Unsurprisingly, I haven’t managed to complete my mini-office build, but at least I’ve got the wall and door in place now. My plan to avoid cornices and skirting board may need revising though, as the alignment of the perfectly rectangular door panels shows up the crookedness of the ceiling and floor more than I’d like, and adding a bit of trim is a way to hide that.
I had to temporarily remove the center panel because within five minutes of fitting the door lock and handle I (of course) managed to accidentally lock myself out. Luckily I hadn’t yet fixed all of them in place from the inside, so didn’t actually have to break down my brand new door.
(At least it’s not a dead-lock, so there’s no danger of accidentally locking myself in my tiny storeroom/future office)
I took this last week off to try to catch up on sleep and a few odd jobs. My main project is the construction of a new mini-office space, as my current office does double duty as Polly’s bedroom and it’s just a bit awkward to juggle that. If all goes to plan, she will have her own room (nursery?) soon, and I’ll be commuting to work by walking downstairs (exercise!).
So far it’s not much to look at, but at least I finally made some tangible progress today, putting up a frame and hanging the door.
All that crap on the other side of the wall frame is where my new office will ultimately be (in theory by Monday!). On the near side of the wall will be the now-truncated rumpus room, where visiting nieces will continue to be welcome to play Lego Batman on Xbox and scatter corn chips about.
This is my first ever wall building project, and a truly vast amount of my time and energy this week has gone into making plans, visiting the hardware store, and then totally changing my mind. It was originally to be a classic stud wall with gyprock cladding (drywall), but kind of morphed as I thought about the different materials involved and how little I was into the idea of plastering and painting, so now it’s going to be a semi-permanent wall using doors as panelling instead of plasterboard. This should make it stronger and easier to remove if/when it’s no longer needed, while giving the whole thing a retro minimal vibe from outside.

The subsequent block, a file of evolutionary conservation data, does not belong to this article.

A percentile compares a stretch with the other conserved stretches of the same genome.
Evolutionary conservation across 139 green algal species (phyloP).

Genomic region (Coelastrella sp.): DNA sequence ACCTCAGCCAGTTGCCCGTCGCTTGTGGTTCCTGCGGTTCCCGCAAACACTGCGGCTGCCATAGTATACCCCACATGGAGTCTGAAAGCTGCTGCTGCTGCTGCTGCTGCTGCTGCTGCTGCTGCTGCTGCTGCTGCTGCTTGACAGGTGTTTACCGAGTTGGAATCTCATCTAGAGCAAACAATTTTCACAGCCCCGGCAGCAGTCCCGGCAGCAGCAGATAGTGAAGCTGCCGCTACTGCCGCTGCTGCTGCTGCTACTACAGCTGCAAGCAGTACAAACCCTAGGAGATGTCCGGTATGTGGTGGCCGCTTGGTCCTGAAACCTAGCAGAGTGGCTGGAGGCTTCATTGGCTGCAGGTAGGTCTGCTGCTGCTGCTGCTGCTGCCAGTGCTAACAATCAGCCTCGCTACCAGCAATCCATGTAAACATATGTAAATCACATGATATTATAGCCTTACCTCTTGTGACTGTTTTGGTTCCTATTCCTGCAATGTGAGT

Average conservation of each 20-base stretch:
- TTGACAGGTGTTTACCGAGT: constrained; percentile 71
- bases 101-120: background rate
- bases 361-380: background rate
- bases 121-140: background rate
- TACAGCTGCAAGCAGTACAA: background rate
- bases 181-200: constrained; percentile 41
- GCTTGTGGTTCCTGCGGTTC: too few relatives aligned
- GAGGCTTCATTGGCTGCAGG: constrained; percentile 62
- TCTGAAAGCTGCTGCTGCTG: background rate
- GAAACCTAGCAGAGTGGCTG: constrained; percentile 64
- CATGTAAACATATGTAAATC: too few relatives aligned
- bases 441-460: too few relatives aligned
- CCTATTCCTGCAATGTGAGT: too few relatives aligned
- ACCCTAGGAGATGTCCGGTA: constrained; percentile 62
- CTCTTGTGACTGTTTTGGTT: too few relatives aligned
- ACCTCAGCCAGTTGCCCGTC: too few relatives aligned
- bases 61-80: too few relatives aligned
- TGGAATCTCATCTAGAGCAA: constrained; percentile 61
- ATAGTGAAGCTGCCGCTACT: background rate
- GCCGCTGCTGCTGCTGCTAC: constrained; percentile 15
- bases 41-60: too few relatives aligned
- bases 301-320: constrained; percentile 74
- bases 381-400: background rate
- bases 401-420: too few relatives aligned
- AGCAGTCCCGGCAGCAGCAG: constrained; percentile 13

Although the idea of an office with no actual windows might seem like a really bad idea, even when I do have a window in my office I always end up leaving the blinds closed anyway, so I’m treating the absence of natural light as a challenge to be solved with various flavours of LED trickery. I may even attempt something like a fake window effect, but that’s probably a project for some other weekend. (Adequate ventilation on the other hand is something I need to finalise before I start working in there.)
Worst case scenario: it turns out to be a terrible space to work and so we just use it as a store room, so my efforts aren’t completely in vain.
Polly is 6 months old now. Jolly and chubby, a little sooky, and we still love her to bits! I keep meaning to write at length about my experience as a new dad, but it’s all going by so fast I feel like by the time I compose something coherent it will be out of date. Too busy doing it to write about it, basically :-/